Tribune Print Share Text

Do your medicines work against each other?

Created date

April 22nd, 2014
exploding pills
exploding pills

According to the Centers for Medicare and Medicaid Services (CMS), more than two-thirds of Medicare beneficiaries 65 and older have two or more chronic conditions. To manage these diseases, they see between 4 and 14 physicians, on average.

Very often, people walk out of those doctor’s offices with at least one prescription in hand. In fact, the Centers for Disease Control estimates that over 75% of seniors take two or more prescription medicines and over 35% take five or more. As age goes up, that number increases. Taking several medications can cause problems such as dizziness, falls, delirium, and fatigue.

Studies highlight problems 

A new study by Oregon State University and Yale University found yet another problem—20% of seniors were taking a drug for one condition that worked against another and made one or more of their medical conditions worse. The study participants—a nationally representative sample of older adults, both men and women—were taking medicines for common conditions such as high blood pressure, diabetes, heart disease, lung disease, arthritis, and dementia-related illnesses. An example: People with coronary heart disease and chronic obstructive pulmonary disease (COPD) may take a beta blocker for their heart, but some types of beta blockers can worsen COPD because they cause airway resistance.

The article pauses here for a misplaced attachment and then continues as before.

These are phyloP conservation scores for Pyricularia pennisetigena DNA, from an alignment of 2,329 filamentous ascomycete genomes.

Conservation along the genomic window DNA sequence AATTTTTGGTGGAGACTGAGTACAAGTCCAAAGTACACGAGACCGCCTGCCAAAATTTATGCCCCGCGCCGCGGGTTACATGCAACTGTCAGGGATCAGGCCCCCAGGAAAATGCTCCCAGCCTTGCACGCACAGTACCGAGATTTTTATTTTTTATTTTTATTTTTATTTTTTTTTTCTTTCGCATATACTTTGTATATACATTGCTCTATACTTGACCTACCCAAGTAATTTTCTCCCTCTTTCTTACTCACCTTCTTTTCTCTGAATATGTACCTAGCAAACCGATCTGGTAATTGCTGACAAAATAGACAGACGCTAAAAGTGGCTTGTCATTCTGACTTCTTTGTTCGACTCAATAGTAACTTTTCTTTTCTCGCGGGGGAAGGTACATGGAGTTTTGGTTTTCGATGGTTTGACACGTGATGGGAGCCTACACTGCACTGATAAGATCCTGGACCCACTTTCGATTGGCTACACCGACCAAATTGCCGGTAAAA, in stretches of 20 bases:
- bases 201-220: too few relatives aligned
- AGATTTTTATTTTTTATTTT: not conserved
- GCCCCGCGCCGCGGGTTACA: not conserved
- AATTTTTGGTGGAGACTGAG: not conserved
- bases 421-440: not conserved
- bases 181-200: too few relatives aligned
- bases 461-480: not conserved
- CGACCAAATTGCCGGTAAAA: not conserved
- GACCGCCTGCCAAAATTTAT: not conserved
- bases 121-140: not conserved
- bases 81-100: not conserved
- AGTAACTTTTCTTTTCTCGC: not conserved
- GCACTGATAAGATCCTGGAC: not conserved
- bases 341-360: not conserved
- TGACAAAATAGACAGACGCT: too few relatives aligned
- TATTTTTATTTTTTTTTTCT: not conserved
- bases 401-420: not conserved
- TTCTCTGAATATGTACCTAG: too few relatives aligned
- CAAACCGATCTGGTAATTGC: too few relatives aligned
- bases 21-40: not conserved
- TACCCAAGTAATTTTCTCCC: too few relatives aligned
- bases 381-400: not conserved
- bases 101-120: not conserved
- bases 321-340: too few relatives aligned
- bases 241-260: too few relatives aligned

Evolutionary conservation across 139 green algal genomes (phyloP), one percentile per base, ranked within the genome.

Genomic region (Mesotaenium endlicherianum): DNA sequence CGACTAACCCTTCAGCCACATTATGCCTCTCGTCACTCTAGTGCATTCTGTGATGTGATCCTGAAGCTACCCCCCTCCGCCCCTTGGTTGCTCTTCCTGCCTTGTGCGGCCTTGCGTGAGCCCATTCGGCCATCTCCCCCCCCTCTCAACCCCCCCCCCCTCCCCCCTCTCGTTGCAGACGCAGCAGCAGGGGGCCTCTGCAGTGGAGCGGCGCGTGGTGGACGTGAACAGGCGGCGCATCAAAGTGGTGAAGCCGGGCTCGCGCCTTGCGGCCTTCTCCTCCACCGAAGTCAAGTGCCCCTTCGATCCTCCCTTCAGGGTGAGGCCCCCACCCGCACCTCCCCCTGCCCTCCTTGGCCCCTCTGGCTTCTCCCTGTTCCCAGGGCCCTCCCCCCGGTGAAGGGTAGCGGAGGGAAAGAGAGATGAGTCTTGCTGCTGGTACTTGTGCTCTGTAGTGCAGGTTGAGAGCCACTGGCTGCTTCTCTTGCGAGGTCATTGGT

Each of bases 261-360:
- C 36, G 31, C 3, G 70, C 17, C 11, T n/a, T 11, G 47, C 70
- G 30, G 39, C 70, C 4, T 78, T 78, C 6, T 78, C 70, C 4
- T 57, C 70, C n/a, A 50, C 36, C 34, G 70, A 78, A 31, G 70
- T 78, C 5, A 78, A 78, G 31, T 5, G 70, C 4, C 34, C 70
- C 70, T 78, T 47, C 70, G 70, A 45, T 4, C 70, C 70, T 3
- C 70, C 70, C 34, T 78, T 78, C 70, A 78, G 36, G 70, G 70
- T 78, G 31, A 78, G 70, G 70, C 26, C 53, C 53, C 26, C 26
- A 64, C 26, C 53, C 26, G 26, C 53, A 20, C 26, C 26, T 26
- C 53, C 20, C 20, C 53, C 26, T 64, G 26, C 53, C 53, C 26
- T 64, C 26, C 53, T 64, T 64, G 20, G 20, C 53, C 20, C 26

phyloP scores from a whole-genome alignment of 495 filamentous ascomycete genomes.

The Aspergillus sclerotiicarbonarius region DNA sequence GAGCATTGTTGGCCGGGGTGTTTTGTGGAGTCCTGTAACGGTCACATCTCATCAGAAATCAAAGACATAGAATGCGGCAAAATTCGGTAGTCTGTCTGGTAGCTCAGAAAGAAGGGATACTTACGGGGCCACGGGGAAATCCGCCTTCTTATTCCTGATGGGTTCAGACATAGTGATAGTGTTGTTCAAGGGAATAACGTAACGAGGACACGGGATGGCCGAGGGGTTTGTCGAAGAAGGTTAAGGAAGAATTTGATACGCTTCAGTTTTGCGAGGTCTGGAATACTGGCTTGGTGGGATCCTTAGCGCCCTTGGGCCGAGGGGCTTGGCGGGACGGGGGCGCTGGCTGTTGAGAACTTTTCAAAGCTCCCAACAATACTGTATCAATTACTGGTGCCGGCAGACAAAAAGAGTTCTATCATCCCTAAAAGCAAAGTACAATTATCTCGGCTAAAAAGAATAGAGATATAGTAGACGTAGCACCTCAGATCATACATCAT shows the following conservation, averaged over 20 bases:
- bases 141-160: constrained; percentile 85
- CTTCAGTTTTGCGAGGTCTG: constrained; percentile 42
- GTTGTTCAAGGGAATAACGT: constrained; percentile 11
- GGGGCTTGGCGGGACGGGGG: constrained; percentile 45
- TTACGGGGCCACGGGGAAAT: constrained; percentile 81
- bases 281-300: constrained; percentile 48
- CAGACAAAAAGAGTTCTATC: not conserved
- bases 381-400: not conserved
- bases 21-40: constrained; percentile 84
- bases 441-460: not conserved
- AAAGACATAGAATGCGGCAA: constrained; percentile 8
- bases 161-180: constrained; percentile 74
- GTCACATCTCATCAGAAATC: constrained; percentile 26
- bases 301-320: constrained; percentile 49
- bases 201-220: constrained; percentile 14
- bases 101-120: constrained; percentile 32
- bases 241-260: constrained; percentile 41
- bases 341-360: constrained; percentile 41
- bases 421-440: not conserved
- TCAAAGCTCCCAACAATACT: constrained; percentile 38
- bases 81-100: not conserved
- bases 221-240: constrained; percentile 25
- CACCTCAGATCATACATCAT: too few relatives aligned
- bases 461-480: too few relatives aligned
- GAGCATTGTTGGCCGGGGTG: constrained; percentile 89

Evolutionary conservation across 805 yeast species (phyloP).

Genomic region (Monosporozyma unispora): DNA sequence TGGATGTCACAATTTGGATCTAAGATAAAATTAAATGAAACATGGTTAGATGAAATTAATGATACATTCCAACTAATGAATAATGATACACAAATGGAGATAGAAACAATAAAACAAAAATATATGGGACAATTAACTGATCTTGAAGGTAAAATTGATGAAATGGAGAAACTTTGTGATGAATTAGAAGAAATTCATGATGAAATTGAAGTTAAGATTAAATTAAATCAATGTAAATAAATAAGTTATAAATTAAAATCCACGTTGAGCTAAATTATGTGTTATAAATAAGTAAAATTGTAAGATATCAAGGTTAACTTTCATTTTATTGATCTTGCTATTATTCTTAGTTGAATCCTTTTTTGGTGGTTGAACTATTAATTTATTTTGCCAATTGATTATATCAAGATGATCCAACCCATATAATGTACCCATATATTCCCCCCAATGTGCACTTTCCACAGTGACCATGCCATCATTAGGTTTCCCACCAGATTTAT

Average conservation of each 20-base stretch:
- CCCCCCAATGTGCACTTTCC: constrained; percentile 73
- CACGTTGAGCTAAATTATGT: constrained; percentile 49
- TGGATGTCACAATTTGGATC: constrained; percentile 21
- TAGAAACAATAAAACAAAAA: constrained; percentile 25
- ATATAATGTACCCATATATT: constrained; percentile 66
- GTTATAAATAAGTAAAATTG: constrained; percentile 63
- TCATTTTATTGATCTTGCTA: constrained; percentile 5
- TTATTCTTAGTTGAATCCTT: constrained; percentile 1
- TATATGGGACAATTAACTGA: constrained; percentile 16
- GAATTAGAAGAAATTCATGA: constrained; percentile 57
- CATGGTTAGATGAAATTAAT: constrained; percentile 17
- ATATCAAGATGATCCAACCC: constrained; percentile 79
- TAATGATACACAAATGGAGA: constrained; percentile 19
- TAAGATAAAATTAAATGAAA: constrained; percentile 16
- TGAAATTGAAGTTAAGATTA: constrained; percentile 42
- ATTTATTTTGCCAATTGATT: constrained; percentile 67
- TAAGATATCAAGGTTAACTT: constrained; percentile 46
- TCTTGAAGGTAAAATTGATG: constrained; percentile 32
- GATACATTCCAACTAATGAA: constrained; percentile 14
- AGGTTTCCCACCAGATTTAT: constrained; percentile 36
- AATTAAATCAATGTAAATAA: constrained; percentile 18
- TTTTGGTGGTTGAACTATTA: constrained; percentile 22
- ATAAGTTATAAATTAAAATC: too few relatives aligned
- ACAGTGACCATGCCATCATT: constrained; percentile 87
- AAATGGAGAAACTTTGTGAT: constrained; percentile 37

The researchers say that this type of conflict occurs fairly often and some doctors may be aware of it but still don’t change their treatment plan. In fact, in the study, upon discovering a medication conflict, only 16% of doctors changed the medicine. 

One reason for this practice is that the benefit of one medicine can sometimes outweigh the risk of the other. According to researchers, another reason is that there isn’t enough information available to help doctors find alternatives. This problem affects millions of seniors in the U.S., and more studies need to be done to evaluate how often it happens, and to come up with ways to treat multiple medical conditions without prescribing competing medications.